Understanding stressor-strain relationships during the COVID-19 pandemic: The role of social support, adjustment to remote work, and work-life conflict

Ward Van Zoonen*, Anu Sivunen, Kirsimarja Blomqvist, Thomas Olsson, Annina Ropponen, Kaisa Henttonen, Matti Vartiainen

*Corresponding author for this work

Research output: Contribution to journalArticleScientificpeer-review

Abstract

This study investigates how the transition to remote work during the COVID-19 pandemic is experienced by employees. We investigate to what extent perceived work stressors relate to psychological strain through perceptions of social support, work-life conflict, and adjustment to remote work. The findings expound the mechanisms underlying psychological strain in the context of sudden organizational change. Specifically, this study shows that both challenge stressors and hindrance stressors have negative impact on adjustment to remote work, while hindrance stressors are more strongly negatively related to social support. The study further demonstrates that there is hardly any buffering impact of job control, work structuring, and communication technology use on the implications of these work stressors. These findings contribute to our theoretical understanding and provide actionable implications for organizational policies in facilitating employees' adaptation to remote work.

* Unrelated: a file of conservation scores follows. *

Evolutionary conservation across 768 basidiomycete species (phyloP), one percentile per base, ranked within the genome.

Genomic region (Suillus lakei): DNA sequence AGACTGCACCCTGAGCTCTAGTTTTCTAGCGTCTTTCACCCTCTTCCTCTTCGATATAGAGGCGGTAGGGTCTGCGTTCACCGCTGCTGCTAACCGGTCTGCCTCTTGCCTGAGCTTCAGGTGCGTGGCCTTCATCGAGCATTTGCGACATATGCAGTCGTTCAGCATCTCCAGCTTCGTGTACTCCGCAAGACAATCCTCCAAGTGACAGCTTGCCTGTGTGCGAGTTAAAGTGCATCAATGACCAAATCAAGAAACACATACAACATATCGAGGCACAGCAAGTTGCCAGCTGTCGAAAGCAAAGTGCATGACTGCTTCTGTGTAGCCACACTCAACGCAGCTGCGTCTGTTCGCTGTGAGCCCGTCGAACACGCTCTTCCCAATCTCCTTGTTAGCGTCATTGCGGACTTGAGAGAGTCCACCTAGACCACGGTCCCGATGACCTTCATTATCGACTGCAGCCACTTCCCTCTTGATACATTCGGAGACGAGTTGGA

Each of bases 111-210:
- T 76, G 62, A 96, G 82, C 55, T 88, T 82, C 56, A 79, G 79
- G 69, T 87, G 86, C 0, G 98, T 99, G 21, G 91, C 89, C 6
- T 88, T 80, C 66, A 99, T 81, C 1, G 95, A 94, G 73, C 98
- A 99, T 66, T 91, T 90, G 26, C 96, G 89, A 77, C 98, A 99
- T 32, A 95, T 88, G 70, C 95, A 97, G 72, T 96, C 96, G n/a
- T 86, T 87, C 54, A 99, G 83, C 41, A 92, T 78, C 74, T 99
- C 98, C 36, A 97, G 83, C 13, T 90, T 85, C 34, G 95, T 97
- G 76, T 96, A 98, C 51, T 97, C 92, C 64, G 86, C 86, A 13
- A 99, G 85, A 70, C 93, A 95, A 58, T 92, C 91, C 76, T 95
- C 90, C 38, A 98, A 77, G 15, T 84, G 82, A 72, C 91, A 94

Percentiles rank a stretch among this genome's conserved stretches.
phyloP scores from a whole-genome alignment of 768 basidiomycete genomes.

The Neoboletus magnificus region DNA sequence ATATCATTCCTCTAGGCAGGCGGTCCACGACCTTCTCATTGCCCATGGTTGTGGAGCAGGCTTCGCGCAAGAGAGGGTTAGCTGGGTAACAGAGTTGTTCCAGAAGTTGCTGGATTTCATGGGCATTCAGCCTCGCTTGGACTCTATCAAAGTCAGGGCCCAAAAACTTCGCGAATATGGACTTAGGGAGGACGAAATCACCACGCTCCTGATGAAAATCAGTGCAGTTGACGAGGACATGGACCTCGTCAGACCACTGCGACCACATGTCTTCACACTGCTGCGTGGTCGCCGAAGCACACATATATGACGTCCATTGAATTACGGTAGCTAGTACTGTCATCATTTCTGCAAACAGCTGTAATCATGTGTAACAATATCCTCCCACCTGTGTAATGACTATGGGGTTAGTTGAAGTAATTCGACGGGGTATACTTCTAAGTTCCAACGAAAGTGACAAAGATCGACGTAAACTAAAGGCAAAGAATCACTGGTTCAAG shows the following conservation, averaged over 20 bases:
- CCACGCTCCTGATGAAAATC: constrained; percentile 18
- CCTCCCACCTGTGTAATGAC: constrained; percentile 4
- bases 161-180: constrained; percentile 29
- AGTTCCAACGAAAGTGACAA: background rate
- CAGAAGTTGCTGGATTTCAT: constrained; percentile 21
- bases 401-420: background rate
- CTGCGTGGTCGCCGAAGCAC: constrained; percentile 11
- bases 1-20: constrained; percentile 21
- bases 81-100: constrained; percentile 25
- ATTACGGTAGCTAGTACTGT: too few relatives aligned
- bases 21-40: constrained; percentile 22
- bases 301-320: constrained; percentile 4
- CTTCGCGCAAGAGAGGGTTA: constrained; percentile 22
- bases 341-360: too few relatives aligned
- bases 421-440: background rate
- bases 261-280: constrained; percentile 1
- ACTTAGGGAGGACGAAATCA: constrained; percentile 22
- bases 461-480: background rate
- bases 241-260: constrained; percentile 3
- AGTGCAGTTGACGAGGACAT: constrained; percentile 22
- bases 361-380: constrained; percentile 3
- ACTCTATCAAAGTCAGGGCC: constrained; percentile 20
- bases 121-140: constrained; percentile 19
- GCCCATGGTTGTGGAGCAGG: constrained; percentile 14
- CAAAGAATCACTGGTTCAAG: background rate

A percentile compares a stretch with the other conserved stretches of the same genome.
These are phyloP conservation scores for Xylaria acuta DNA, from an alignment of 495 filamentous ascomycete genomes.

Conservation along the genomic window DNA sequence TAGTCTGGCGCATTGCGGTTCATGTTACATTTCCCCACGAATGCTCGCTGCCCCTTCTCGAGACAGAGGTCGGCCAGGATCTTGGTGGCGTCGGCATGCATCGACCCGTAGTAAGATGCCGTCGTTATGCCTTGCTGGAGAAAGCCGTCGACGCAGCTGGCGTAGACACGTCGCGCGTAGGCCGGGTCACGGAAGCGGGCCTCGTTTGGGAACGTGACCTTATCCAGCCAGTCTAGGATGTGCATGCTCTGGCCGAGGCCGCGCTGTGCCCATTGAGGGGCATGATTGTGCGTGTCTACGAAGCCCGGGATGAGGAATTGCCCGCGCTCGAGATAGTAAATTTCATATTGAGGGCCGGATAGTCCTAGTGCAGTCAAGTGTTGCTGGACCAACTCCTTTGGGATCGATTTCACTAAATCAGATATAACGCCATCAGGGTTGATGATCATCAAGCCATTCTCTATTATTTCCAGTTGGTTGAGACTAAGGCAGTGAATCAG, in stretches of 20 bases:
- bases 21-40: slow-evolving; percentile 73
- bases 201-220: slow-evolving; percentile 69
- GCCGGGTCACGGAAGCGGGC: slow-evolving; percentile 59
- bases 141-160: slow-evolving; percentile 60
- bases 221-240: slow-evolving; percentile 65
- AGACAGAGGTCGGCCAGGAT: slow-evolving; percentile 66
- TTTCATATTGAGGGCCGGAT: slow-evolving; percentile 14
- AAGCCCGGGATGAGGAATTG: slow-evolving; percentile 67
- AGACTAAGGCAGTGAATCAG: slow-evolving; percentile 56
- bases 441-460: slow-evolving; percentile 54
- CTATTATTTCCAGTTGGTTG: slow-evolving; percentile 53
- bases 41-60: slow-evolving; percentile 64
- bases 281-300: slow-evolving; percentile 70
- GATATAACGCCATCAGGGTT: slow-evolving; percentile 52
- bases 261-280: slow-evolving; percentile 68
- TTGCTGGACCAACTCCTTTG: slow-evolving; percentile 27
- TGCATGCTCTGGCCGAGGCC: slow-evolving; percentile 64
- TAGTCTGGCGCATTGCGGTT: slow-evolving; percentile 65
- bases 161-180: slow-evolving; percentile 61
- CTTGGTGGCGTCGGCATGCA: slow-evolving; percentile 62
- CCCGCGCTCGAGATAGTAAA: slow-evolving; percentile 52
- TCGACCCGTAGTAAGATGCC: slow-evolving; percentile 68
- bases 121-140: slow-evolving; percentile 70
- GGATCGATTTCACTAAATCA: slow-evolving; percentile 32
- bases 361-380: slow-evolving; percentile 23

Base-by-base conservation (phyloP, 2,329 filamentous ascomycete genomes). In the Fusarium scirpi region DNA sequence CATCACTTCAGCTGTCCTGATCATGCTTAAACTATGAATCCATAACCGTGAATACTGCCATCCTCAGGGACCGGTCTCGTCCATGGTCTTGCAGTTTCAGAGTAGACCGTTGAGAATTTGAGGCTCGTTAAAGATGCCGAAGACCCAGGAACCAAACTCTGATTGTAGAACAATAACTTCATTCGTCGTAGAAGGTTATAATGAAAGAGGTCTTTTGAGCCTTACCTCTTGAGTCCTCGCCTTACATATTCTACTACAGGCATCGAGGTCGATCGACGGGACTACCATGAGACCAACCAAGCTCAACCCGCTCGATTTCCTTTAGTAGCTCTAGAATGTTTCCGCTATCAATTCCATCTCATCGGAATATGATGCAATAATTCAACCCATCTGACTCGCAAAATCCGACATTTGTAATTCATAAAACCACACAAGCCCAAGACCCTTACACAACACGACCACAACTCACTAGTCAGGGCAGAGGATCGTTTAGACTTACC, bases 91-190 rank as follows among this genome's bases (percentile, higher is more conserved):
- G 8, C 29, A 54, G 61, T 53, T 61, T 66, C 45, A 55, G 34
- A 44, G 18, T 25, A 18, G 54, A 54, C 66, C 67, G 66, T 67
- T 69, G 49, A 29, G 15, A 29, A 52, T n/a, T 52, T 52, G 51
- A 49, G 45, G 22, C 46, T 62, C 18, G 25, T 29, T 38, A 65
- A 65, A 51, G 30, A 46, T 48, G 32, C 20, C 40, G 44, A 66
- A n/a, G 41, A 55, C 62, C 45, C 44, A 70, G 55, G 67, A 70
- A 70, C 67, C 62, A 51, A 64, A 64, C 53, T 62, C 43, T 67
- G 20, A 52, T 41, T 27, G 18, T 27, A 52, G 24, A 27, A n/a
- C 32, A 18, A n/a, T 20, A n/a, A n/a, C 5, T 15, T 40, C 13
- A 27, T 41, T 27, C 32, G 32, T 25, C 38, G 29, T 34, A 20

Original languageEnglish
Number of pages22
JournalJOURNAL OF MANAGEMENT AND ORGANIZATION
DOIs
Publication statusE-pub ahead of print - 2021
MoE publication typeA1 Journal article-refereed

Keywords

  • Control
  • Remote Work Adjustment
  • Stressor-Strain
  • Support
  • Technology Use
  • Work Structuring
  • Work-life Conflict

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